The future of stem cell research starts here, at the ISSCR Annual Meeting, where more than 4,000 scientists from across the globe convened to review the year’s most significant advances in stem cell research and cell therapy. With an agenda packed with more than 350 scientific presentations and 850+ posters, this interactive, collaborative event brought the industry’s best and brightest together in Boston to celebrate the present and contemplate what may lie ahead.
1. The scope and demand for stem cell research and cellular immunotherapies is increasing
In the 21 years since ISSCR was founded, advances in the therapeutic and technological scope of stem cell research have grown exponentially, as has the demand for allogeneic and cellular immunotherapies. Thanks to guided differentiation of induced pluripotent stem cells (iPSCs), researchers can produce functional cells with the potential to predict in vivo response to emerging drug therapies, enabling the development of personalized treatments for several genetic, chronic, and degenerative diseases. Artificial intelligence and machine learning are also making an impact, assisting scientists with large-scale computational models for integrative analysis and producing in vitro models that allow in vivo exploration of biological processes – and much more.
This year’s plenary sessions offered attendees insights into cutting-edge molecular technologies, dynamic regulation of stem cell fate and behavior, next generation in vitro models, and the clinical application of gene therapy and editing. At the Keynote Plenary, long-time Ncardia collaborator Christine Mummery received the ISSCR Public Service Award for her ongoing studies on using heart muscle cells (cardiomyocytes) made from human embryonic stem cells to repair damaged cells following heart attack.
2. Researchers and drug developers strive for precision and enhanced therapeutic outcomes in cell therapy
The research findings shared during the concurrent tracks covered the entire spectrum of stem cell science from cellular identity to disease modelling to clinical application. Speakers presented preliminary results from ongoing FDA clinical trials using targeted stem cell therapy to combat specific disease states, while others shared details of the many studies trying to determine how each specific cell type can be used to improve therapeutic outcomes.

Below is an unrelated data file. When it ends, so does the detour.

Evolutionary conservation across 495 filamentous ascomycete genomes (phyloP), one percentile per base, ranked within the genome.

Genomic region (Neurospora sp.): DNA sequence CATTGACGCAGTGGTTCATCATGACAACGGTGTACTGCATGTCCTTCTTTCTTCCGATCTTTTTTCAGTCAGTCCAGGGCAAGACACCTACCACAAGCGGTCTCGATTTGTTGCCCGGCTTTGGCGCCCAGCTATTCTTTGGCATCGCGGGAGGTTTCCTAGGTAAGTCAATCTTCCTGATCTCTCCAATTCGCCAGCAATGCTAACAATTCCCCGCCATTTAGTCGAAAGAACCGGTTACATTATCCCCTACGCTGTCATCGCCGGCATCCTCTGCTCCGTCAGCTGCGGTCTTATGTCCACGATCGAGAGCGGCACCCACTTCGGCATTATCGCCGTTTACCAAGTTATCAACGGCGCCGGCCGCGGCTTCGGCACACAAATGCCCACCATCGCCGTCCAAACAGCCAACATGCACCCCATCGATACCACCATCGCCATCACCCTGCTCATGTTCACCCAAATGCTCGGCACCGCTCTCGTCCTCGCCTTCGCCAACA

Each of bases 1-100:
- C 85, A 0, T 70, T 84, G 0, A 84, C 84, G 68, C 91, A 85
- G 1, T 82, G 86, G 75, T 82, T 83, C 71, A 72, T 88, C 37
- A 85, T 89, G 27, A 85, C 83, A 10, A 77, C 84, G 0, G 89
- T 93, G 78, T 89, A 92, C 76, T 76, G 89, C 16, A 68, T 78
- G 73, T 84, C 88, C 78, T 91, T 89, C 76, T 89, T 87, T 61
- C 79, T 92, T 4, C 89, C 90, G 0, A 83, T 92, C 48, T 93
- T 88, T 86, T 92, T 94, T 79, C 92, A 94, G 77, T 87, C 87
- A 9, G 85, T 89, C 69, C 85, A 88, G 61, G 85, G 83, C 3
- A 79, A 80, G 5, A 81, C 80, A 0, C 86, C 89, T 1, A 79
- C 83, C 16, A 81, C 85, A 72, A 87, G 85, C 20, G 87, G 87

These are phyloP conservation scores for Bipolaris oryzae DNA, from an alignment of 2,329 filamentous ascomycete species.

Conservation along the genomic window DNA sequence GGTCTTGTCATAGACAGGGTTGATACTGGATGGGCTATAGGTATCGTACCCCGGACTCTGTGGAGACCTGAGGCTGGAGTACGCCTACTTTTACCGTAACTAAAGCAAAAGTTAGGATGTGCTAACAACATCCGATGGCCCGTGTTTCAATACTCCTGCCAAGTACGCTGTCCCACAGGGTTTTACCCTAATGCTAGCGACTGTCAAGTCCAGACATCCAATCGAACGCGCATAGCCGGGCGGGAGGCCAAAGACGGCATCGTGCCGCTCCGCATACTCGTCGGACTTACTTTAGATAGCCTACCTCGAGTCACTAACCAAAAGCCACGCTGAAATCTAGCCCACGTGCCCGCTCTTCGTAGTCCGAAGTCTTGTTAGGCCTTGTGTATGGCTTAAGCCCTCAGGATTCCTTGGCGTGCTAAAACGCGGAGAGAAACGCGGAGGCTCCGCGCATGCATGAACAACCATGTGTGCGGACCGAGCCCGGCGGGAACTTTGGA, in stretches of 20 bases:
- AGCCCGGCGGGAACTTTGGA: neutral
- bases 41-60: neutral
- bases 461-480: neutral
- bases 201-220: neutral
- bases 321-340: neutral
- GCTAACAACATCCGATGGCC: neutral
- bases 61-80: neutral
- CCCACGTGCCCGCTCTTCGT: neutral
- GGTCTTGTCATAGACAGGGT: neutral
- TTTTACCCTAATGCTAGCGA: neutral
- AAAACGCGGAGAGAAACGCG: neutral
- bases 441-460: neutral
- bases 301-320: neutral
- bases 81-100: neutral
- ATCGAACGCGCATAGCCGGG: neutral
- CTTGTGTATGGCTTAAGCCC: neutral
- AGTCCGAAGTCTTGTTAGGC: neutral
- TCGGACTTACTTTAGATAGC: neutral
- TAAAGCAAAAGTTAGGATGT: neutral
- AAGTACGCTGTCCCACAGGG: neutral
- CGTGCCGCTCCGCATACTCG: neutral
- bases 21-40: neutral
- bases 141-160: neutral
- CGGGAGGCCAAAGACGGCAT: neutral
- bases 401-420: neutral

Researchers are looking at new iPSC-based therapies for orphan diseases like succinic semialdehyde dehydrogenase (SSADH) deficiency and using hyperimmune chimeric antigen receptor T-cells (CAR T) to prevent cervical cancer. One trial is showing great promise for using iPSC-derived neuronal pre-cells to treat Parkinson’s disease, while another is using iPS-derived cells to create functional endothelial models to assist Alzheimer’s research. Numerous studies are tracking the use of iPSC-derived retinal epithelial cells to treat age-related macular degeneration, and scientists in Kyoto are working on an iPSC-derived model of polycystic kidney disease.
3. AI and machine learning may hold the secret for scalable production of iPSC-based cell therapies
IPSCs are notoriously finicky, however, showing much variability in differentiation and a tendency to revert to their somatic origins, and consistent, high-throughput production of iPSCs is still largely dependent on manual slide review and quality control. Some studies are demonstrating the potential for making allogeneic CAR T from iPSCs more scalable, but the rise of artificial intelligence and machine learning may hold the secret to boosting stem cell output while preserving cell safety.
Automated high-resolution cell culture imaging methods can rapidly flag cells that are functionally mature, abnormal, unstable, or not yet fully converted while eliminating the risk for human error. Computational models can predict mesenchymal stem cell culture and cell replication efficacy, and machine learning algorithms can enhance iPSC induction from slide images and to support the development of novel applications for cell fate monitoring. These advances are changing stem cell science in unexpected ways, redefining how researchers use technology to discover and refine bold new allogenic and immune cell applications.
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